So the former ruling family is refusing to go down without a fight. Corruption investigations may keep the ex-regime’s misdeeds alive and well in public memory, but the Rajapaksa camp are hoping to be restored to power by appealing to the people’s more tribal instincts. For four months after the election, President Rajapaksa licked his wounds in private, allowing the movement calling for his return to power to gather quiet momentum. He contented himself with playing puppeteer and watching members of his former ruling alliance wreak havoc in Parliament to scuttle the new Government’s reform agenda. In this the UPFA rebels from the ‘Mahinda camp’ found great allies in the old guard SLFP, which held a gun to the head of the minority UNP Government and forced dilution of the 19th Amendment to the Constitution, which aimed to reduce presidential powers and restore independence to key State institutions.

Untitled-1A similar hostage-taking situation is already building around the 20th Amendment, which is set to be gazetted tomorrow (12) after the Cabinet this week approved Prime Minister Ranil Wickremesinghe’s formula for electoral reform. UPFA General Secretary Susil Premajayanth, whose allegiances have recently been in question, has already indicated that the Opposition disagrees with the reform proposal in its current form and will insist upon amendments. It remains to be seen if President Sirisena will permit the UPFA and his own SLFP to strong-arm his administration once more, imposing its will by force through its huge majority when the amendment comes up for debate in Parliament.

Dissolution delays

The UPFA strong-arm tactics, buttressed by SLFP support and President Sirisena’s desire to conduct the business of governance through consensus, has significantly strengthened the Rajapaksa hand. The mandate for President Sirisena’s 100-day programme of work ended on 23 April, nearly two months ago. The 19th Amendment was passed one week behind that deadline, but not even the fulfilment of that crucial election promise led to the dissolution of Parliament and the end of the UNP-led minority Government. In fact, during the battle for the passage of 19A, President Sirisena brokered a compromise with the SLFP to secure their crucial votes to enact the amendment, by pledging to pass the 20th Amendment on electoral reform before the tenure of the current Parliament came to an end.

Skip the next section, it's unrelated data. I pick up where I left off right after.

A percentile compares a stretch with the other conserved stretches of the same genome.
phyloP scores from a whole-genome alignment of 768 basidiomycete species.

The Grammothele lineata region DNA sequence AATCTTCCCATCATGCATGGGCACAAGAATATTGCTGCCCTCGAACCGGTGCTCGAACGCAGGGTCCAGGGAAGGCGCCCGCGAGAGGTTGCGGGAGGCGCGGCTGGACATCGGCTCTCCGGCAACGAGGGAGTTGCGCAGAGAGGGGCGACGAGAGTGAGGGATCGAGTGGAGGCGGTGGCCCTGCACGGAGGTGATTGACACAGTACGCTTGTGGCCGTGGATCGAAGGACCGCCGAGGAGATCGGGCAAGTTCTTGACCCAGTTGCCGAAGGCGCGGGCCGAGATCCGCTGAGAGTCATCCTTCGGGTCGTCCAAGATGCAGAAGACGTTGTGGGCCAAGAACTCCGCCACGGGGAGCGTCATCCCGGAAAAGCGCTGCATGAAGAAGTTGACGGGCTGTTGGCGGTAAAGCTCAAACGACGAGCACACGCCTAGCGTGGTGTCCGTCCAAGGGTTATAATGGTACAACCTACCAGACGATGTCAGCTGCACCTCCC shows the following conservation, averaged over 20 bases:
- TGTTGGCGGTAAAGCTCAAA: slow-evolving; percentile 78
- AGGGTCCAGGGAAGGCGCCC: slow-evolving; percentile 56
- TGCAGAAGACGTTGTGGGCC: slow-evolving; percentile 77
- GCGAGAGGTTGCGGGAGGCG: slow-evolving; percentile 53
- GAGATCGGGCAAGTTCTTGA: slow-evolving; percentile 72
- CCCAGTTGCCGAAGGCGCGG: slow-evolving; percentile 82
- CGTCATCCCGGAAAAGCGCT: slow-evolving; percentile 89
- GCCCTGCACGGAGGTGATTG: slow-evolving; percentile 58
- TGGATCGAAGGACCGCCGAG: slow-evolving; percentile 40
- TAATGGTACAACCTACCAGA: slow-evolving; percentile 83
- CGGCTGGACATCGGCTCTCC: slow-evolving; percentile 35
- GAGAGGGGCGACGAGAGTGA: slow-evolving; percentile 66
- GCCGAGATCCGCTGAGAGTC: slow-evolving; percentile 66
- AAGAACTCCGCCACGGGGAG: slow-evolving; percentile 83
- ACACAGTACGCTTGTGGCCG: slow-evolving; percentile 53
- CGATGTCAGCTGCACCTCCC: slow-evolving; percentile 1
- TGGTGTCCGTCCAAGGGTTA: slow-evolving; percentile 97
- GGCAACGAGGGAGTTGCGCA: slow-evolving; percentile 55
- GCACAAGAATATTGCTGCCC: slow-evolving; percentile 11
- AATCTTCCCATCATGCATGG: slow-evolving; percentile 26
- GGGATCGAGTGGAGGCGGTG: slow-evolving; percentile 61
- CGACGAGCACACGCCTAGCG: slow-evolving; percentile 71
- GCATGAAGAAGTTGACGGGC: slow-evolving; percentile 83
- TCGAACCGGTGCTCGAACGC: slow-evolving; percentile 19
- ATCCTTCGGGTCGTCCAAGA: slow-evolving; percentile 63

Nearly two months later, President Sirisena’s minority Government faces another battle royale over 20A, this time poised for a fight with not only the SLFP and the Mahinda faction of the UPFA, but also minor parties that view the draft amendment as inimical to their political interests. To compound matters, the UPFA has flexed its muscles once more with a no-confidence motion against Prime Minister Wickremesinghe submitted to the Speaker, already holding the signatures of 112 MPs, only one short of a simple majority.

While this drama unfolds between the Sirisena administration and the official Opposition, and with the UNP heavily preoccupied with matters of governance and kick-starting its own election machinery, the former President has been quietly stepping into the light. The distractions of Parliamentary battles and President Sirisena’s decision to delay calling elections to placate his own party have created the space necessary for the Rajapaksa faction to mobilise and convince their star candidate to step into the fray. Today, the former President has media spokesmen and a well-oiled propaganda machinery all set to get back to work. Offices and staff are being set up to conduct strategic planning for the Rajapaksa rebirth.
Untitled-2Renaissance man

Where once he was a no-show at rallies calling for his return or he sent notes to be read out to his supporters, today President Rajapaksa rarely misses an opportunity to take centre-stage. Daily visits to temples have become media feeding frenzies. And this week, in the guise of commemorating former SLFP Minister C.V. Gooneratne who was killed by the LTTE in 2001, President Rajapaksa held a large meeting in Dehiwala where he raged against the present Government for squandering the war victory.

The meeting was widely publicised, with large hoardings and posters all over the city, indicating that the Rajapaksa spending power remains intact. Powerful players, in the form of foreign governments and interested businessmen, are reported to be bankrolling the campaign to return President Rajapaksa to power. Fear-mongering about concessions to the Tamils and the Muslims has continued apace since the conclusion of the presidential election, and the new Government is also consistently accused of being the pawn of Western Governments.

With the lines blurred between Government and Opposition in the current Parliament, Mahinda Rajapaksa remains the most existential threat to the present administration. It is their tribal, Sinhala hegemonic vision for Sri Lanka that is the ideology constantly juxtaposed against the Sirisena administration’s more liberal attitudes and ‘benevolence’ towards the minorities. In a murky political landscape, the Rajapaksa coterie, their relatives and cronies, have unwittingly emerged as the ‘true’ alternative to the ‘yahapalanaya’ Government. Entrenched one way or the other in the Sirisena camp, the SLFP, JVP and JHU fail to offer a real difference from the present status quo.